BID® Daily Newsletter
Nov 24, 2021

BID® Daily Newsletter

Nov 24, 2021

A Look Back In 2021 - Lending & CRE (Part 2)

Summary: In this second part of our review of 2021, we look at how lending was shaped and specifically address the shifts in the commercial real estate sector. While lending remained low across the board throughout the year, a recovery appears to be in the cards. Meanwhile, commercial real estate seems to have undergone a likely permanent transformation.

Built in 1976, the Seattle Kingdome held its fair share of sports spectaculars over the years before being demolished in 2000. But it wasn’t until 15Ys after its 25,000-ton roof came crashing down during the demolition that the stadium’s debt was fully paid off.
Let’s hope that your loans get paid off a little faster than the Kingdome, but some loans definitely take longer and have divergent pathways to maturity. With that in mind, in today’s second part and final review of 2021, we look at the pathways of lending and commercial real estate for this year. Feel free to review part one on the regulations and cyber risk from 2021, in case you missed it.
Lending - slowly moving towards recovery

Loan demand has remained low. The continued influence of the pandemic has resulted in ongoing changes in banking, borrowing, and spending patterns throughout the year. Reduced consumer spending and increased deposits have dampened the need for credit, while constraints on supply chains and labor have limited business expansion. The Delta variant has further hampered the expected return to a level of normalcy. All of these factors have contributed to low demand for loans throughout 2021. 
Easing of lending standards. With the economic recovery sluggishly underway, competition between lenders has steadily increased. According to the latest Federal Reserve Senior Loan Officer Opinion Survey (SLOOS), many financial institutions (FIs) indicated that they eased their lending standards for all levels of businesses during Q3, in an attempt to boost demand. For some FIs, loan demand increased from large or medium-sized businesses, while small businesses remained essentially unchanged with only 20% seeing moderately stronger loan demand in Q3. 
Signs of recovery… The SLOOS further revealed that various lending categories picked up during Q3, while others stagnated. Survey respondents noted greater demand for multifamily loans and those secured by nonfarm nonresidential properties. Meanwhile, demand for construction and land development loans generally stayed the same.
… But results are still mixed. Q3 results from a number of large Wall Street banks reveal a mixed bag, with only some reporting QoQ loan growth. This most likely reflects the continued increase in loan pay-downs and ongoing economic uncertainty. But despite lackluster growth, the industry remained cautiously optimistic for Q4.
Notwithstanding the currently tepid lending market, all the signs suggest that the economy will continue to recover throughout the rest of this year and into 2022. This will encourage further business investments and lending opportunities.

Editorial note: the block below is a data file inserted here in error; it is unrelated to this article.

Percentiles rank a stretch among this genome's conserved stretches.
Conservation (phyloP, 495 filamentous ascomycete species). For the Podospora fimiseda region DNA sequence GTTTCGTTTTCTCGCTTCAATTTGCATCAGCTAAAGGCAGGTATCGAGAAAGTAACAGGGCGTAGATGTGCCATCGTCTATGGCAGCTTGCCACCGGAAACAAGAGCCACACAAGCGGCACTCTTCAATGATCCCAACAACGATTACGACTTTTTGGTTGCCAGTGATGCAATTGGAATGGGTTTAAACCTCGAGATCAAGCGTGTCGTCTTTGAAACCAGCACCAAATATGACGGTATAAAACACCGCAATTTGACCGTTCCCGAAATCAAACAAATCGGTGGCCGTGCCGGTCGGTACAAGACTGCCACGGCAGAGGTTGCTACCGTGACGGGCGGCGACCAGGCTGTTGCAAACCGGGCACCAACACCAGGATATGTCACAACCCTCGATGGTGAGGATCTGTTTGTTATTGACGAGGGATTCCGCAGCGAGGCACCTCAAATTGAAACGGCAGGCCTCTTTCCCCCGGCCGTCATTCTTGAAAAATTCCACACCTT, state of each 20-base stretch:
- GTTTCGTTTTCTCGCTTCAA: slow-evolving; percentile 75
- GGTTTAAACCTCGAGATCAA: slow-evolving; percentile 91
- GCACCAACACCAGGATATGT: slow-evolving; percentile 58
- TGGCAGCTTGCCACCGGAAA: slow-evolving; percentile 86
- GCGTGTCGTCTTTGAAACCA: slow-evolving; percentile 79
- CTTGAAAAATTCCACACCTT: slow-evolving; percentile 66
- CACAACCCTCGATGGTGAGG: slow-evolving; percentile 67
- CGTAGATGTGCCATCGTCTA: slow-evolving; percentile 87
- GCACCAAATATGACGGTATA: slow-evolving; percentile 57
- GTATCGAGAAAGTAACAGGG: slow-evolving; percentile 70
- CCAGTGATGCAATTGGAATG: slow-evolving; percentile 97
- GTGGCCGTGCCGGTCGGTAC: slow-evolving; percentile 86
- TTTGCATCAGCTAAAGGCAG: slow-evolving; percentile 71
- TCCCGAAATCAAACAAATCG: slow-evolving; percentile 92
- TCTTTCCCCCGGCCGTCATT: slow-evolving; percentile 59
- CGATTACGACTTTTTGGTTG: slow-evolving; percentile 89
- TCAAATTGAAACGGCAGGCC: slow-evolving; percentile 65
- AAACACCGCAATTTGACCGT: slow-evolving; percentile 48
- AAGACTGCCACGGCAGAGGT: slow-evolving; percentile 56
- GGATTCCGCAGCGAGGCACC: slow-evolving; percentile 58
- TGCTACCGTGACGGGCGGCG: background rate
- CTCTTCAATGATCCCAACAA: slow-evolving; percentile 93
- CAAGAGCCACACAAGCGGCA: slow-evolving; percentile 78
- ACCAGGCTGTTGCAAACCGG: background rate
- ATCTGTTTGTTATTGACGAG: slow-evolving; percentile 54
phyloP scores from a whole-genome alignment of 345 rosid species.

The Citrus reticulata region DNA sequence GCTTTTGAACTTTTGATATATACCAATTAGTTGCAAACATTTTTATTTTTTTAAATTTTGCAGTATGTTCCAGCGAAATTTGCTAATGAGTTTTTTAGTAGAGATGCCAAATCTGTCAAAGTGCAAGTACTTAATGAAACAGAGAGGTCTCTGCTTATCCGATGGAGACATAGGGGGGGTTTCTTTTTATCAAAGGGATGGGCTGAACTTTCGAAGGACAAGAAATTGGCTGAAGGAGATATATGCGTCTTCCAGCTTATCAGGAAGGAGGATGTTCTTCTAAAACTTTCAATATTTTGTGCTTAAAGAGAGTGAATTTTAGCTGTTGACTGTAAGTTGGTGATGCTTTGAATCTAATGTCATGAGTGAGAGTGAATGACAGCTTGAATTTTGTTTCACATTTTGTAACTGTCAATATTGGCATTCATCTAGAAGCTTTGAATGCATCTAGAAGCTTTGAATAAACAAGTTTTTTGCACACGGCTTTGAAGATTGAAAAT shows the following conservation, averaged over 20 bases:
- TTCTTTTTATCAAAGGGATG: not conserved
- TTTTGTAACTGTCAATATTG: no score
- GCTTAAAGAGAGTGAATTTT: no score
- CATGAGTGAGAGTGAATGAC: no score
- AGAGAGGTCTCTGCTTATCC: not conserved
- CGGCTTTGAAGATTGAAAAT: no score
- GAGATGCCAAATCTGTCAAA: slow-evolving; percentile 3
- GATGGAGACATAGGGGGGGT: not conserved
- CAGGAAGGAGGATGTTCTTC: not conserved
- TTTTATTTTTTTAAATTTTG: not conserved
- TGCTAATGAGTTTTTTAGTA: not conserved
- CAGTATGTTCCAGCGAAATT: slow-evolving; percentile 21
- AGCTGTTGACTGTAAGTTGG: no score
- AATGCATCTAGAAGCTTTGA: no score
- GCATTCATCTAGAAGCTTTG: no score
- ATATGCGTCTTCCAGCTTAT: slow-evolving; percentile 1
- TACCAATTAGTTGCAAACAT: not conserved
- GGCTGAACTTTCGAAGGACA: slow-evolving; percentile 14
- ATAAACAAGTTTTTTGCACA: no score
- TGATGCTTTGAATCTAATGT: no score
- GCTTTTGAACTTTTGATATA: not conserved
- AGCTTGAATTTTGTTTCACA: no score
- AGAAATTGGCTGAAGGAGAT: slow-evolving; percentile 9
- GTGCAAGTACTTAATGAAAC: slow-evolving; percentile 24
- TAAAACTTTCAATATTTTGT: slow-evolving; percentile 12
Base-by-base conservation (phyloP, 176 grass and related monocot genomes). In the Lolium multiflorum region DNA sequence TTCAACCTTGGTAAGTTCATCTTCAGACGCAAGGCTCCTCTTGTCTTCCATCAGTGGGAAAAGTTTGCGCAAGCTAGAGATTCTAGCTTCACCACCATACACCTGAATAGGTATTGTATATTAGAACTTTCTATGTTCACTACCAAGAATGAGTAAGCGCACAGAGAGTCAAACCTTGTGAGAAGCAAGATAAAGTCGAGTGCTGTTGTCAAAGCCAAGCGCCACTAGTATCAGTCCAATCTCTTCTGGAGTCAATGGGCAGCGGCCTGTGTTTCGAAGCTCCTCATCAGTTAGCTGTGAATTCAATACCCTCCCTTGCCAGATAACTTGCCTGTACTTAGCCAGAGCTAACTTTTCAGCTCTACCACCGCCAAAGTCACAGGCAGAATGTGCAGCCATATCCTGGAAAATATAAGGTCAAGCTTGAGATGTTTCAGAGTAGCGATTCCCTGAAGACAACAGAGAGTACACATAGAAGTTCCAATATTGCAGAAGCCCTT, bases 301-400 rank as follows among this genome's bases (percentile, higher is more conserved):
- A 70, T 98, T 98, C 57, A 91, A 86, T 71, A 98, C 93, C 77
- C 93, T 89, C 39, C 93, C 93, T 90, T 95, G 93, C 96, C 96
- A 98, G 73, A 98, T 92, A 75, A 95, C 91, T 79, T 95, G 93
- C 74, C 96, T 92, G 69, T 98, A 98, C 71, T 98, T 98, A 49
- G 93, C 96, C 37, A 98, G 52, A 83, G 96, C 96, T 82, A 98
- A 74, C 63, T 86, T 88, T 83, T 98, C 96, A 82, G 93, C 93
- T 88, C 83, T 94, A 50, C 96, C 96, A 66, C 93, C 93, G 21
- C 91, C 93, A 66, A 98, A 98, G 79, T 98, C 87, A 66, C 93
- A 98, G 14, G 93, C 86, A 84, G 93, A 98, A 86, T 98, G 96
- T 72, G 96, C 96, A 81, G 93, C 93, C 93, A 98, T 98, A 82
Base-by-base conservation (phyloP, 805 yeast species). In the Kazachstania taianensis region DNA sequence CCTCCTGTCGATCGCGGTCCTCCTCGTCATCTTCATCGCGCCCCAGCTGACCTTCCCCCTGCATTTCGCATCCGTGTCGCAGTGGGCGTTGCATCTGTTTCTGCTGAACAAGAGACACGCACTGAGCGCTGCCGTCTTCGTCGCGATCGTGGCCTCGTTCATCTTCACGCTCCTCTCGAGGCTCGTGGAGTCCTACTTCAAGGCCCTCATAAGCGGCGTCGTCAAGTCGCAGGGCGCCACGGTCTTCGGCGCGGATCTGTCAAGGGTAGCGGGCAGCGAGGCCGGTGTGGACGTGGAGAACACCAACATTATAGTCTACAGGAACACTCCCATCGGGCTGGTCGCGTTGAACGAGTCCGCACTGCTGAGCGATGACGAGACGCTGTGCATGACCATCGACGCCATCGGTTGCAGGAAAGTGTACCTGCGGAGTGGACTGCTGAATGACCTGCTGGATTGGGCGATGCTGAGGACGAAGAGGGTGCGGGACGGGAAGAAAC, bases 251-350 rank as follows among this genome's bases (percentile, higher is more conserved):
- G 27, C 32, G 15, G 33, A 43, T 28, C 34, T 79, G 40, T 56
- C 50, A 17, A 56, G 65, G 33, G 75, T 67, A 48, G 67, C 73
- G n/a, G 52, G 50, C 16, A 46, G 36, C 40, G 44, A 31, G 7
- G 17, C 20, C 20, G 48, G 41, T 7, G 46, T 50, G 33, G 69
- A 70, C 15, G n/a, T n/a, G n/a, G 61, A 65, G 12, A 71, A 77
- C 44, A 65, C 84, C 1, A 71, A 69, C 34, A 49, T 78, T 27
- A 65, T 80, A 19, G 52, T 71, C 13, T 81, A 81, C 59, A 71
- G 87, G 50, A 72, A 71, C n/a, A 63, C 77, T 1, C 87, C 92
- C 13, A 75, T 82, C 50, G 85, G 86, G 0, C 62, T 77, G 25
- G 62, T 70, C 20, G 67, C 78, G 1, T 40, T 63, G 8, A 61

CRE changes zig and zag

Big tech is moving in. If big tech activity is anything to go by, the CRE office sector might soon experience an upswing. Google recently bought a $2.1B office building in Manhattan, while earlier this year Amazon started developing a $2.5B office and retail complex in Northern Virginia. Many other businesses appeared to be following suit — research by JLL shows that leasing activity was on the rise during Q3
Hybrid work is here to stay. On the flip side, a survey by EY found that 75% of 500 US corporate executives are not planning on having a headquarters in the long run and only 13% of the respondents plan on having most employees back at the office post-COVID. With these expectations from corporate leaders, it’s highly possible that occupancy rates may never fully recover to pre-pandemic levels.
Repurposing spaces. Trying to make sense of all the shifts in CRE, some commercial real estate owners repurposed spaces. As hybrid work expanded, not only office space was affected. Retail businesses reliant on those office spaces also dried up. Once the dust settled from widespread employee geographic relocating, opportunities for repurposing many of these retail properties arose. 
According to the April 2021 CRE Trends & Outlook report from the National Association of Realtors (NAR) Research Group, 39% of NAR commercial members were turning vacant malls into mixed-use properties. Turning them into industrial warehouses or self-storage areas was the second most popular reuse of vacant retail areas. Effectively using vacant commercial real estate, while diversifying risk and providing the potential for long-term revenue through mixed-use properties resonated with investors. If office space vacancies continue to stay stubbornly low, repurposing through mixed-use could provide value for investors and bankers. 
Although CFIs are generally well placed to serve their CRE customers, these changes have caused uncertainties in numerous ways. Make sure to review your portfolios carefully. Keep talking to your customers and assessing their businesses. Then, you can look back and say that both you and your customers successfully finished out 2021.
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